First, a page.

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Trace Element Concentrations in Feathers of Flesh-footed Shearwaters (Puffinus carneipes) from Across Their Breeding Range


Bond, AL and Lavers, JL, Trace Element Concentrations in Feathers of Flesh-footed Shearwaters (Puffinus carneipes) from Across Their Breeding Range, Archives of Environmental Contamination and Toxicology, 61, (2) pp. 318-326. ISSN 0090-4341 (2011) [Refereed Article]

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Copyright 2010 Springer Science+Business Media.

DOI: doi:10.1007/s00244-010-9605-3


Seabirds are convenient indicators of contamination of the marine environment because feathers can be sampled non-destructively, and a great deal is known about their ecology. Flesh-footed Shearwaters (Puffinus carneipes) are of conservation concern in Australia and New Zealand, partly because ingestion of marine debris may be reducing breeding success at their largest colony. Because marine plastics accumulate contaminants in the ocean environment, an assessment of metal and metalloid contaminants was initiated. We sampled feathers from Kauwahaia (n = 18) and Lady Alice Island, New Zealand (n = 30), Lord Howe Island (n = 24) and Western Australia (n = 33) during the 2008 austral summer, making this the most complete assessment of metal and metalloid contamination of any shearwater. We found colony differences in all elements except lead and thallium. Samples from Western Australia had higher silver, aluminium, cadmium, and copper concentrations, while shearwaters from Lord Howe Island (eastern Australia) had elevated concentrations of mercury (mean ± S.D., 11221 ± 5612 ppb). We conclude that mercury, and potentially arsenic and cadmiumrepresent toxicological concerns for this declining species.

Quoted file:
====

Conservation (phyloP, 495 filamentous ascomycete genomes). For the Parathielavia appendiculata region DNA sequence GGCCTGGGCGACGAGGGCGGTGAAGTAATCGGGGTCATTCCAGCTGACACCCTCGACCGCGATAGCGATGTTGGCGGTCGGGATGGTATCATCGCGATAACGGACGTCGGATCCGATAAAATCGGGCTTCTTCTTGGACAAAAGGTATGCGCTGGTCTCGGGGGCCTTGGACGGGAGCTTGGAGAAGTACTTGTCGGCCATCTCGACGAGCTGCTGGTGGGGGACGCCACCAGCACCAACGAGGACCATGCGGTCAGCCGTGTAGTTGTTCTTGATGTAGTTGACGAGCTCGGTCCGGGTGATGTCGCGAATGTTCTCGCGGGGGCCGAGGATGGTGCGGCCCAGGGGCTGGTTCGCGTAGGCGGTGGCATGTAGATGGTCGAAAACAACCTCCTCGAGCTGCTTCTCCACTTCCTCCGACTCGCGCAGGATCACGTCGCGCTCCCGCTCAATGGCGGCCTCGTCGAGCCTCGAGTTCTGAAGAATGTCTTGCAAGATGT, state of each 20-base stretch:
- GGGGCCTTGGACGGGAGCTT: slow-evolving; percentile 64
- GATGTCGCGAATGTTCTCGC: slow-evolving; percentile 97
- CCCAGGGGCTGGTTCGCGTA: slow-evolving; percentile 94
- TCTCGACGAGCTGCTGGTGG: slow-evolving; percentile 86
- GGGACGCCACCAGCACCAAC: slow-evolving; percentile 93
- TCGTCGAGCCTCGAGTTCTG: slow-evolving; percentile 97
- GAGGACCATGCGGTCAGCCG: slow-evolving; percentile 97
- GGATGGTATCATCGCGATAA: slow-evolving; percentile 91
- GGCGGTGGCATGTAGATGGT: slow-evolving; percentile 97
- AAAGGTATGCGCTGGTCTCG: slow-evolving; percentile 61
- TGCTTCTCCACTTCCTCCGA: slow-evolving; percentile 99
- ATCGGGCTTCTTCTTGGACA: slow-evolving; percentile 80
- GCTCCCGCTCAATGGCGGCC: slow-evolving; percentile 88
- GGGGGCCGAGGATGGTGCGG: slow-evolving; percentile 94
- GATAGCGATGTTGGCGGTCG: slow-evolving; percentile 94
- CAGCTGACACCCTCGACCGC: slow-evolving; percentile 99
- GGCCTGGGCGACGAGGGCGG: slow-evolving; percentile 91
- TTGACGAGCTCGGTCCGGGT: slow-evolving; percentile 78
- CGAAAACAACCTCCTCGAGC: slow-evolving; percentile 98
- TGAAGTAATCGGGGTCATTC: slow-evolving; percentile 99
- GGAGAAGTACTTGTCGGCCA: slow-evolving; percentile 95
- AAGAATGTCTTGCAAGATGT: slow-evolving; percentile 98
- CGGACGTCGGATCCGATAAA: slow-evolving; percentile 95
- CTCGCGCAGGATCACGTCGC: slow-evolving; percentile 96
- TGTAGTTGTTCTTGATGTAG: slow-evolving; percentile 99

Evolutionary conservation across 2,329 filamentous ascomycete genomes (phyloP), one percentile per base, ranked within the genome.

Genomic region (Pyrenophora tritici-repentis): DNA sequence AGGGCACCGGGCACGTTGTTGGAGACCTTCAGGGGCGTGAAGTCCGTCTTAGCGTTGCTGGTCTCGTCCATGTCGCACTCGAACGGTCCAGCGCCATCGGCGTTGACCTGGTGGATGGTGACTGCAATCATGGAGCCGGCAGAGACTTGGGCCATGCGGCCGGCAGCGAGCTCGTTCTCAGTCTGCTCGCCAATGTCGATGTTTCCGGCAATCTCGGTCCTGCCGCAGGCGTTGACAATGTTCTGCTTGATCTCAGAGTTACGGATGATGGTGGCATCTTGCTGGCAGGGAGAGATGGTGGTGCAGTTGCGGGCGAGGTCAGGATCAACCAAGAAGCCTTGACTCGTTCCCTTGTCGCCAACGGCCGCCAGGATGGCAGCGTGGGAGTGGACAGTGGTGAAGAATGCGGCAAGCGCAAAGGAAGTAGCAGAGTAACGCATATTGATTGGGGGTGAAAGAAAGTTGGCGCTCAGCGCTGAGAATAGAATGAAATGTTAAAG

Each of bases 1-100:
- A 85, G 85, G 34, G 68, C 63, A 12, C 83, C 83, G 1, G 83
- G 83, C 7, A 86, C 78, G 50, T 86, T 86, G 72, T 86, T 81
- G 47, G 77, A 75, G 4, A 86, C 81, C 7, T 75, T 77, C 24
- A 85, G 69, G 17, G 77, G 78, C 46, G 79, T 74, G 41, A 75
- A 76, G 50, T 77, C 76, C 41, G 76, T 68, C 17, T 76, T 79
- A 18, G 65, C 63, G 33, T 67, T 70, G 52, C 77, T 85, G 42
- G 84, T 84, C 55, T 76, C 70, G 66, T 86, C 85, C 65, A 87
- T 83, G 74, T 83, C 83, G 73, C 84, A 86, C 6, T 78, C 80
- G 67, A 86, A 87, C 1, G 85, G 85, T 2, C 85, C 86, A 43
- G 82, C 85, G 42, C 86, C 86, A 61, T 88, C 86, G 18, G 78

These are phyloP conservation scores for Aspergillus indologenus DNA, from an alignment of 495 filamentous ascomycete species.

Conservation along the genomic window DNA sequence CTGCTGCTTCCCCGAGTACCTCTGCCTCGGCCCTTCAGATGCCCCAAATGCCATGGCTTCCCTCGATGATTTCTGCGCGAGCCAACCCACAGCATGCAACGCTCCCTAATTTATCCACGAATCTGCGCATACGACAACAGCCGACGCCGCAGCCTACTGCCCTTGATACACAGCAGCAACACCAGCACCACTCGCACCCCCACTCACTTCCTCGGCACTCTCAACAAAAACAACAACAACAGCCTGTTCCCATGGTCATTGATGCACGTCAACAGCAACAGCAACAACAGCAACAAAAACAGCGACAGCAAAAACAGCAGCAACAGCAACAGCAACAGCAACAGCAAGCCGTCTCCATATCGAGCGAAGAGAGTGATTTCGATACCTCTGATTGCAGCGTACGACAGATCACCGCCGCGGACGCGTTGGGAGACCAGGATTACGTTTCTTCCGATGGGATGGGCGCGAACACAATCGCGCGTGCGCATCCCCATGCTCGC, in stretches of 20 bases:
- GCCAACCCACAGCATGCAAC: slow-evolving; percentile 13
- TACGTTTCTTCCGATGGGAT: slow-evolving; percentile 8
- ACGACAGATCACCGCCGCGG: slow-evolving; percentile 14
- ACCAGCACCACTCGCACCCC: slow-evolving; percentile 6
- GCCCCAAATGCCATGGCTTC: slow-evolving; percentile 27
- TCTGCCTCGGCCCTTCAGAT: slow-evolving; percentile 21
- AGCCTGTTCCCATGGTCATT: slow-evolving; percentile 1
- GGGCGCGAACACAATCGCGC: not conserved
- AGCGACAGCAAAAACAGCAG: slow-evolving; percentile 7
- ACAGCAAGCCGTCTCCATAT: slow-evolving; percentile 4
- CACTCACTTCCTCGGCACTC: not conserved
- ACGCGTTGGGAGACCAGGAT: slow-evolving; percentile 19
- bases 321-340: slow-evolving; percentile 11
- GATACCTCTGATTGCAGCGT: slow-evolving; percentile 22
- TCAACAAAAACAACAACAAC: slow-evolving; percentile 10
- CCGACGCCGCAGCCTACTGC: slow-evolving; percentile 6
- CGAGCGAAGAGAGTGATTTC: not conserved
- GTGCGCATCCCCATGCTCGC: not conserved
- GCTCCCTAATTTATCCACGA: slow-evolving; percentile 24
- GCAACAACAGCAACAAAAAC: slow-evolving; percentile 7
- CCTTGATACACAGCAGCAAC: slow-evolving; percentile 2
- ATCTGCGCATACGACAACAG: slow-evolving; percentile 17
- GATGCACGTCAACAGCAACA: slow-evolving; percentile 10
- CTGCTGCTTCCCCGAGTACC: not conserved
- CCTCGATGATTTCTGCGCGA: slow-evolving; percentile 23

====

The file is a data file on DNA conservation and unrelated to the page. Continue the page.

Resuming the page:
Item Details

Item Type:Refereed Article
Keywords:plastic ingestion, heavy metal contamination, Australian seabirds
Research Division:Biological Sciences
Research Group:Ecology
Research Field:Ecological physiology
Objective Division:Environmental Management
Objective Group:Marine systems and management
Objective Field:Marine biodiversity
UTAS Author:Lavers, JL (Dr Jennifer Lavers)
ID Code:77901
Year Published:2011
Web of Science® Times Cited:45
Deposited By:IMAS Research and Education Centre
Deposited On:2012-06-04
Last Modified:2017-10-31
Downloads:2 View Download Statistics

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